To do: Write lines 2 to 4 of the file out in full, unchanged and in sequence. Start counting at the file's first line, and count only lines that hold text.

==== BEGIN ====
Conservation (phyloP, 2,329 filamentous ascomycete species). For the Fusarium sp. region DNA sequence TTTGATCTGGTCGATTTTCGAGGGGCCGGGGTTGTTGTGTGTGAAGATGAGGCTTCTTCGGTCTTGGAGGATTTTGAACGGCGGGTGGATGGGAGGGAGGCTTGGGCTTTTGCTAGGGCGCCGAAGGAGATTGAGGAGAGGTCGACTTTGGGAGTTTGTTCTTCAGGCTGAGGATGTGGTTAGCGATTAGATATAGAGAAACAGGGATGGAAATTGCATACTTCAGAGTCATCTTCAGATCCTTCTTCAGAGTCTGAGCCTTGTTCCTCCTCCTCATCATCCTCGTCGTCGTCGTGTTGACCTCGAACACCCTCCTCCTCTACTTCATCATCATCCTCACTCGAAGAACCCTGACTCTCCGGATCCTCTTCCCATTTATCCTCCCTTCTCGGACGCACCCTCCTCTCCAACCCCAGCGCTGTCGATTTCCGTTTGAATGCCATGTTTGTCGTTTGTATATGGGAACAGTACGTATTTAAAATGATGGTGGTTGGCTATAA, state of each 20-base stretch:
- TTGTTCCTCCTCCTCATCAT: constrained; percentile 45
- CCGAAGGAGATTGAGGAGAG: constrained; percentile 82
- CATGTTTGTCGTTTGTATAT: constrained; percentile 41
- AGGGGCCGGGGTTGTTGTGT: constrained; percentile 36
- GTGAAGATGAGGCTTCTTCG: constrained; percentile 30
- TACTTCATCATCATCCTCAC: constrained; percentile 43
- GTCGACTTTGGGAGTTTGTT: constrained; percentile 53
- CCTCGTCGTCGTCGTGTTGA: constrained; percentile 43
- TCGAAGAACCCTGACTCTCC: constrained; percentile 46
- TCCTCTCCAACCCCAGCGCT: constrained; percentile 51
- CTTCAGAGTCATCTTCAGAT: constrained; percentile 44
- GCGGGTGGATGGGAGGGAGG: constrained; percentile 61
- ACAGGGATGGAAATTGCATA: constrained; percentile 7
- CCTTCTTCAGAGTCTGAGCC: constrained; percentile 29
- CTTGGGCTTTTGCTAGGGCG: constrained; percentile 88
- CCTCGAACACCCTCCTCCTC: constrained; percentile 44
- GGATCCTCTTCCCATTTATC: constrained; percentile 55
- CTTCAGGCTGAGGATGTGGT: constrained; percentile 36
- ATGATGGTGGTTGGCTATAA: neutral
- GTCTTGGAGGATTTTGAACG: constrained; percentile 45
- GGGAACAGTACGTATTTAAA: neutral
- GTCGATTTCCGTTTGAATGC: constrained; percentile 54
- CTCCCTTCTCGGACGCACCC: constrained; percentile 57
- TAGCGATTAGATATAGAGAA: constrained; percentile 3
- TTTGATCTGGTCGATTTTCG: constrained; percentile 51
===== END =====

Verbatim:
- TTGTTCCTCCTCCTCATCAT: constrained; percentile 45
- CCGAAGGAGATTGAGGAGAG: constrained; percentile 82
- CATGTTTGTCGTTTGTATAT: constrained; percentile 41